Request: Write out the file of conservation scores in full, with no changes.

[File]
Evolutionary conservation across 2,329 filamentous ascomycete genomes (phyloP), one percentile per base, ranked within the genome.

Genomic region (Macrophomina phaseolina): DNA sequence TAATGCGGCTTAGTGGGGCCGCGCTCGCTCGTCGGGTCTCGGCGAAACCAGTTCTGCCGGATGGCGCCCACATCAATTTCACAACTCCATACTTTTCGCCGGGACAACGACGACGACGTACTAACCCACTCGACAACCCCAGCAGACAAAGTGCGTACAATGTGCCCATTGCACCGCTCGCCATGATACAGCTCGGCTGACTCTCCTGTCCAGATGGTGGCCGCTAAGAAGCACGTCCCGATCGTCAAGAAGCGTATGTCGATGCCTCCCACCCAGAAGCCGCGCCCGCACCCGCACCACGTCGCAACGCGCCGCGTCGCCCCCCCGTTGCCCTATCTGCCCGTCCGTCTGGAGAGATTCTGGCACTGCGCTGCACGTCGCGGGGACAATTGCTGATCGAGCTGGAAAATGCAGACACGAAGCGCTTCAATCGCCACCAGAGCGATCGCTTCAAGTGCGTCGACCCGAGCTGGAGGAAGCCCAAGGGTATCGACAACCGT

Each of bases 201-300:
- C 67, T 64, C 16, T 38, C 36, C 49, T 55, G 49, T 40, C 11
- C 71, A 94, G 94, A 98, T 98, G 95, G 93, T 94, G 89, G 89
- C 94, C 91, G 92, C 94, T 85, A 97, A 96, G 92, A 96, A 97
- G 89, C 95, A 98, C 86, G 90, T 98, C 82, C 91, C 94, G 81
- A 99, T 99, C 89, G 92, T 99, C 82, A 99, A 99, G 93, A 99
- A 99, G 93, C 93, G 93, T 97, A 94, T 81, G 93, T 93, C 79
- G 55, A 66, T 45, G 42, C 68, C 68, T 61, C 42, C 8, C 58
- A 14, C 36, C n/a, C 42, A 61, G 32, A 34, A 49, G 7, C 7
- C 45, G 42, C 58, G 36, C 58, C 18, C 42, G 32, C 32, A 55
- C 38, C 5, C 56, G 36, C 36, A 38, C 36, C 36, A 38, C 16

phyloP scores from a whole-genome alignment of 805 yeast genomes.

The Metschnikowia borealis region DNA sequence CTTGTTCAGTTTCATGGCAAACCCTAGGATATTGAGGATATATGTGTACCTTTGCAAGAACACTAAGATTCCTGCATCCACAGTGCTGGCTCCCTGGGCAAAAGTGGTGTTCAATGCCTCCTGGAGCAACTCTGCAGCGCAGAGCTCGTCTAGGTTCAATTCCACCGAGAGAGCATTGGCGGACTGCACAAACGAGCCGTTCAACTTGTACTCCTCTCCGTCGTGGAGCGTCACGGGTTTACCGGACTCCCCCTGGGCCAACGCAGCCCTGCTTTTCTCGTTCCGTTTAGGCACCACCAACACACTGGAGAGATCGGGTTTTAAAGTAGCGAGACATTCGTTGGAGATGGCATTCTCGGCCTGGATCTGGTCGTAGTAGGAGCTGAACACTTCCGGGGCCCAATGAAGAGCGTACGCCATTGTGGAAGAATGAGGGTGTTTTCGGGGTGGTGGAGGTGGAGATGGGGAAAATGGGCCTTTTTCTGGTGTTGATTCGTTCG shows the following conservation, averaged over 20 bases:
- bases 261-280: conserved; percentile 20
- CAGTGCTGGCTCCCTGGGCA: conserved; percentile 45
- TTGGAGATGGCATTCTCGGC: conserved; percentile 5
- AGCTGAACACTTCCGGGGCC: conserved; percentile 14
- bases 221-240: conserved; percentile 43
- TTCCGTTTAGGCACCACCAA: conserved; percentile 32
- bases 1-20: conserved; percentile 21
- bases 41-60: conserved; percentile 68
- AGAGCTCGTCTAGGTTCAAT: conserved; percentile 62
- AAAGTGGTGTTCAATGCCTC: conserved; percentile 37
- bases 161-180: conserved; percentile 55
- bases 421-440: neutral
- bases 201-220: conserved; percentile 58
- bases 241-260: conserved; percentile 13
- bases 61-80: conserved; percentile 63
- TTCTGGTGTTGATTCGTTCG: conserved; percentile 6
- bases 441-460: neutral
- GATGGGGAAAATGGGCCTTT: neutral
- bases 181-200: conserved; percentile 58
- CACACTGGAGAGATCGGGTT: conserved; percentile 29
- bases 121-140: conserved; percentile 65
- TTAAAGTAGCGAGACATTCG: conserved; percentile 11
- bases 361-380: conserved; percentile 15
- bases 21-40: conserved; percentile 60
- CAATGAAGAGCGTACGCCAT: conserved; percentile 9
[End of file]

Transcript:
Evolutionary conservation across 2,329 filamentous ascomycete genomes (phyloP), one percentile per base, ranked within the genome.

Genomic region (Macrophomina phaseolina): DNA sequence TAATGCGGCTTAGTGGGGCCGCGCTCGCTCGTCGGGTCTCGGCGAAACCAGTTCTGCCGGATGGCGCCCACATCAATTTCACAACTCCATACTTTTCGCCGGGACAACGACGACGACGTACTAACCCACTCGACAACCCCAGCAGACAAAGTGCGTACAATGTGCCCATTGCACCGCTCGCCATGATACAGCTCGGCTGACTCTCCTGTCCAGATGGTGGCCGCTAAGAAGCACGTCCCGATCGTCAAGAAGCGTATGTCGATGCCTCCCACCCAGAAGCCGCGCCCGCACCCGCACCACGTCGCAACGCGCCGCGTCGCCCCCCCGTTGCCCTATCTGCCCGTCCGTCTGGAGAGATTCTGGCACTGCGCTGCACGTCGCGGGGACAATTGCTGATCGAGCTGGAAAATGCAGACACGAAGCGCTTCAATCGCCACCAGAGCGATCGCTTCAAGTGCGTCGACCCGAGCTGGAGGAAGCCCAAGGGTATCGACAACCGT

Each of bases 201-300:
- C 67, T 64, C 16, T 38, C 36, C 49, T 55, G 49, T 40, C 11
- C 71, A 94, G 94, A 98, T 98, G 95, G 93, T 94, G 89, G 89
- C 94, C 91, G 92, C 94, T 85, A 97, A 96, G 92, A 96, A 97
- G 89, C 95, A 98, C 86, G 90, T 98, C 82, C 91, C 94, G 81
- A 99, T 99, C 89, G 92, T 99, C 82, A 99, A 99, G 93, A 99
- A 99, G 93, C 93, G 93, T 97, A 94, T 81, G 93, T 93, C 79
- G 55, A 66, T 45, G 42, C 68, C 68, T 61, C 42, C 8, C 58
- A 14, C 36, C n/a, C 42, A 61, G 32, A 34, A 49, G 7, C 7
- C 45, G 42, C 58, G 36, C 58, C 18, C 42, G 32, C 32, A 55
- C 38, C 5, C 56, G 36, C 36, A 38, C 36, C 36, A 38, C 16

phyloP scores from a whole-genome alignment of 805 yeast genomes.

The Metschnikowia borealis region DNA sequence CTTGTTCAGTTTCATGGCAAACCCTAGGATATTGAGGATATATGTGTACCTTTGCAAGAACACTAAGATTCCTGCATCCACAGTGCTGGCTCCCTGGGCAAAAGTGGTGTTCAATGCCTCCTGGAGCAACTCTGCAGCGCAGAGCTCGTCTAGGTTCAATTCCACCGAGAGAGCATTGGCGGACTGCACAAACGAGCCGTTCAACTTGTACTCCTCTCCGTCGTGGAGCGTCACGGGTTTACCGGACTCCCCCTGGGCCAACGCAGCCCTGCTTTTCTCGTTCCGTTTAGGCACCACCAACACACTGGAGAGATCGGGTTTTAAAGTAGCGAGACATTCGTTGGAGATGGCATTCTCGGCCTGGATCTGGTCGTAGTAGGAGCTGAACACTTCCGGGGCCCAATGAAGAGCGTACGCCATTGTGGAAGAATGAGGGTGTTTTCGGGGTGGTGGAGGTGGAGATGGGGAAAATGGGCCTTTTTCTGGTGTTGATTCGTTCG shows the following conservation, averaged over 20 bases:
- bases 261-280: conserved; percentile 20
- CAGTGCTGGCTCCCTGGGCA: conserved; percentile 45
- TTGGAGATGGCATTCTCGGC: conserved; percentile 5
- AGCTGAACACTTCCGGGGCC: conserved; percentile 14
- bases 221-240: conserved; percentile 43
- TTCCGTTTAGGCACCACCAA: conserved; percentile 32
- bases 1-20: conserved; percentile 21
- bases 41-60: conserved; percentile 68
- AGAGCTCGTCTAGGTTCAAT: conserved; percentile 62
- AAAGTGGTGTTCAATGCCTC: conserved; percentile 37
- bases 161-180: conserved; percentile 55
- bases 421-440: neutral
- bases 201-220: conserved; percentile 58
- bases 241-260: conserved; percentile 13
- bases 61-80: conserved; percentile 63
- TTCTGGTGTTGATTCGTTCG: conserved; percentile 6
- bases 441-460: neutral
- GATGGGGAAAATGGGCCTTT: neutral
- bases 181-200: conserved; percentile 58
- CACACTGGAGAGATCGGGTT: conserved; percentile 29
- bases 121-140: conserved; percentile 65
- TTAAAGTAGCGAGACATTCG: conserved; percentile 11
- bases 361-380: conserved; percentile 15
- bases 21-40: conserved; percentile 60
- CAATGAAGAGCGTACGCCAT: conserved; percentile 9